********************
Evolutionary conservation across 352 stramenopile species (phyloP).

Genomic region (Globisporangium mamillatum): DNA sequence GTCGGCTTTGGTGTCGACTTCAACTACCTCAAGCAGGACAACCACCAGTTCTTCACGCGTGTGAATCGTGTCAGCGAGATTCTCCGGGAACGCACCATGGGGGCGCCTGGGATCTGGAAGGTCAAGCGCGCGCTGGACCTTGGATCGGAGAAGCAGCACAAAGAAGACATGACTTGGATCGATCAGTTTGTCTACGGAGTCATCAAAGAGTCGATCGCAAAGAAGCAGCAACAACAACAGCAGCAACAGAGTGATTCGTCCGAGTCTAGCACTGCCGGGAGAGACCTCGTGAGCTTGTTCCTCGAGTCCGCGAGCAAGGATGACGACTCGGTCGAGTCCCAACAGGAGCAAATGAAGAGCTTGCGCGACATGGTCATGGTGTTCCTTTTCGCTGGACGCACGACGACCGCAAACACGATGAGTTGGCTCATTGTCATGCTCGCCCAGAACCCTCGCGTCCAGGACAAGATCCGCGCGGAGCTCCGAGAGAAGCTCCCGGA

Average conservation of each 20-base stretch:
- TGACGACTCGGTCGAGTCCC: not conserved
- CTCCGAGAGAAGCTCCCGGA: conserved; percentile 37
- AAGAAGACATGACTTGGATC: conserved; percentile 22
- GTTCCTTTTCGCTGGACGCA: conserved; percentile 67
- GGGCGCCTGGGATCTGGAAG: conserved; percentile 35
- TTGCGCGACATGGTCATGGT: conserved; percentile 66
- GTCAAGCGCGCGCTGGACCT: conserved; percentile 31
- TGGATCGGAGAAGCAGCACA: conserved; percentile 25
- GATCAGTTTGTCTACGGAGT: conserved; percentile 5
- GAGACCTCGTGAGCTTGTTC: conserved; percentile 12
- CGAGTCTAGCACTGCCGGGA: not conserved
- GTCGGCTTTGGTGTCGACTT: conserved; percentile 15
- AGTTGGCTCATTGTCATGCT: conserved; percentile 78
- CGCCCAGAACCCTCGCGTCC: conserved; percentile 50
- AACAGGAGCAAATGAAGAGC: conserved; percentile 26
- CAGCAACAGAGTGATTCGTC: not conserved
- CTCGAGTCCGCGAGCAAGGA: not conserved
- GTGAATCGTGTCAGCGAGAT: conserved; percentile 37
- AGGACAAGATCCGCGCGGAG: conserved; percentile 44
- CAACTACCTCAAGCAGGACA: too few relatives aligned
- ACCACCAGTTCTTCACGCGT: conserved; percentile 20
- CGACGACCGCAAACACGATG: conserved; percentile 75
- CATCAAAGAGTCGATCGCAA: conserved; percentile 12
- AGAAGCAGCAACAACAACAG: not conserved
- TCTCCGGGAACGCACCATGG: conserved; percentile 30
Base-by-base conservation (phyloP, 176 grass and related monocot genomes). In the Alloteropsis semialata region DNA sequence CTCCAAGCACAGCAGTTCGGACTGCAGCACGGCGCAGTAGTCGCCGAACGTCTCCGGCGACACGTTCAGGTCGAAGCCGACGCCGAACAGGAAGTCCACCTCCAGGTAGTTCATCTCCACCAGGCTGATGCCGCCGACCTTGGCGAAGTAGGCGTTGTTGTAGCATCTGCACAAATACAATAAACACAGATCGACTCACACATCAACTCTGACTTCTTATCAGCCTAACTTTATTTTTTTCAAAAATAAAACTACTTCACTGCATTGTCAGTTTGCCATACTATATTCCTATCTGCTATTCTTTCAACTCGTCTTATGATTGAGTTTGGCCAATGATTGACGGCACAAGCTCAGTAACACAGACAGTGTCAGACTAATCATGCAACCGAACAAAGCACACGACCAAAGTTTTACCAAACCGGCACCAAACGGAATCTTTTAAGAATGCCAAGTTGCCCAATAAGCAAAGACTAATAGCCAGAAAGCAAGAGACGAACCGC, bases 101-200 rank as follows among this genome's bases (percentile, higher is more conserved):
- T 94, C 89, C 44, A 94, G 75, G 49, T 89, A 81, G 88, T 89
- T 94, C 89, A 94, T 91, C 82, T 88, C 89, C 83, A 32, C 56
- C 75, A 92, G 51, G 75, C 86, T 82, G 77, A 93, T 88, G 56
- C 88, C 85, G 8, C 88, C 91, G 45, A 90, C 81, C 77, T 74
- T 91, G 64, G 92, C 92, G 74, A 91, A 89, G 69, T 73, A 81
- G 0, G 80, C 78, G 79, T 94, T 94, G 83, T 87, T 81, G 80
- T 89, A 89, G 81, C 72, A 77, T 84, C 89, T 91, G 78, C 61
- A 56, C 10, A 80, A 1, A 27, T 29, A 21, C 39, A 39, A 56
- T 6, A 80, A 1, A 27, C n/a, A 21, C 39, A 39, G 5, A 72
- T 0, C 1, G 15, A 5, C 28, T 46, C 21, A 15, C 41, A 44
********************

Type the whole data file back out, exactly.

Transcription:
Evolutionary conservation across 352 stramenopile species (phyloP).

Genomic region (Globisporangium mamillatum): DNA sequence GTCGGCTTTGGTGTCGACTTCAACTACCTCAAGCAGGACAACCACCAGTTCTTCACGCGTGTGAATCGTGTCAGCGAGATTCTCCGGGAACGCACCATGGGGGCGCCTGGGATCTGGAAGGTCAAGCGCGCGCTGGACCTTGGATCGGAGAAGCAGCACAAAGAAGACATGACTTGGATCGATCAGTTTGTCTACGGAGTCATCAAAGAGTCGATCGCAAAGAAGCAGCAACAACAACAGCAGCAACAGAGTGATTCGTCCGAGTCTAGCACTGCCGGGAGAGACCTCGTGAGCTTGTTCCTCGAGTCCGCGAGCAAGGATGACGACTCGGTCGAGTCCCAACAGGAGCAAATGAAGAGCTTGCGCGACATGGTCATGGTGTTCCTTTTCGCTGGACGCACGACGACCGCAAACACGATGAGTTGGCTCATTGTCATGCTCGCCCAGAACCCTCGCGTCCAGGACAAGATCCGCGCGGAGCTCCGAGAGAAGCTCCCGGA

Average conservation of each 20-base stretch:
- TGACGACTCGGTCGAGTCCC: not conserved
- CTCCGAGAGAAGCTCCCGGA: conserved; percentile 37
- AAGAAGACATGACTTGGATC: conserved; percentile 22
- GTTCCTTTTCGCTGGACGCA: conserved; percentile 67
- GGGCGCCTGGGATCTGGAAG: conserved; percentile 35
- TTGCGCGACATGGTCATGGT: conserved; percentile 66
- GTCAAGCGCGCGCTGGACCT: conserved; percentile 31
- TGGATCGGAGAAGCAGCACA: conserved; percentile 25
- GATCAGTTTGTCTACGGAGT: conserved; percentile 5
- GAGACCTCGTGAGCTTGTTC: conserved; percentile 12
- CGAGTCTAGCACTGCCGGGA: not conserved
- GTCGGCTTTGGTGTCGACTT: conserved; percentile 15
- AGTTGGCTCATTGTCATGCT: conserved; percentile 78
- CGCCCAGAACCCTCGCGTCC: conserved; percentile 50
- AACAGGAGCAAATGAAGAGC: conserved; percentile 26
- CAGCAACAGAGTGATTCGTC: not conserved
- CTCGAGTCCGCGAGCAAGGA: not conserved
- GTGAATCGTGTCAGCGAGAT: conserved; percentile 37
- AGGACAAGATCCGCGCGGAG: conserved; percentile 44
- CAACTACCTCAAGCAGGACA: too few relatives aligned
- ACCACCAGTTCTTCACGCGT: conserved; percentile 20
- CGACGACCGCAAACACGATG: conserved; percentile 75
- CATCAAAGAGTCGATCGCAA: conserved; percentile 12
- AGAAGCAGCAACAACAACAG: not conserved
- TCTCCGGGAACGCACCATGG: conserved; percentile 30
Base-by-base conservation (phyloP, 176 grass and related monocot genomes). In the Alloteropsis semialata region DNA sequence CTCCAAGCACAGCAGTTCGGACTGCAGCACGGCGCAGTAGTCGCCGAACGTCTCCGGCGACACGTTCAGGTCGAAGCCGACGCCGAACAGGAAGTCCACCTCCAGGTAGTTCATCTCCACCAGGCTGATGCCGCCGACCTTGGCGAAGTAGGCGTTGTTGTAGCATCTGCACAAATACAATAAACACAGATCGACTCACACATCAACTCTGACTTCTTATCAGCCTAACTTTATTTTTTTCAAAAATAAAACTACTTCACTGCATTGTCAGTTTGCCATACTATATTCCTATCTGCTATTCTTTCAACTCGTCTTATGATTGAGTTTGGCCAATGATTGACGGCACAAGCTCAGTAACACAGACAGTGTCAGACTAATCATGCAACCGAACAAAGCACACGACCAAAGTTTTACCAAACCGGCACCAAACGGAATCTTTTAAGAATGCCAAGTTGCCCAATAAGCAAAGACTAATAGCCAGAAAGCAAGAGACGAACCGC, bases 101-200 rank as follows among this genome's bases (percentile, higher is more conserved):
- T 94, C 89, C 44, A 94, G 75, G 49, T 89, A 81, G 88, T 89
- T 94, C 89, A 94, T 91, C 82, T 88, C 89, C 83, A 32, C 56
- C 75, A 92, G 51, G 75, C 86, T 82, G 77, A 93, T 88, G 56
- C 88, C 85, G 8, C 88, C 91, G 45, A 90, C 81, C 77, T 74
- T 91, G 64, G 92, C 92, G 74, A 91, A 89, G 69, T 73, A 81
- G 0, G 80, C 78, G 79, T 94, T 94, G 83, T 87, T 81, G 80
- T 89, A 89, G 81, C 72, A 77, T 84, C 89, T 91, G 78, C 61
- A 56, C 10, A 80, A 1, A 27, T 29, A 21, C 39, A 39, A 56
- T 6, A 80, A 1, A 27, C n/a, A 21, C 39, A 39, G 5, A 72
- T 0, C 1, G 15, A 5, C 28, T 46, C 21, A 15, C 41, A 44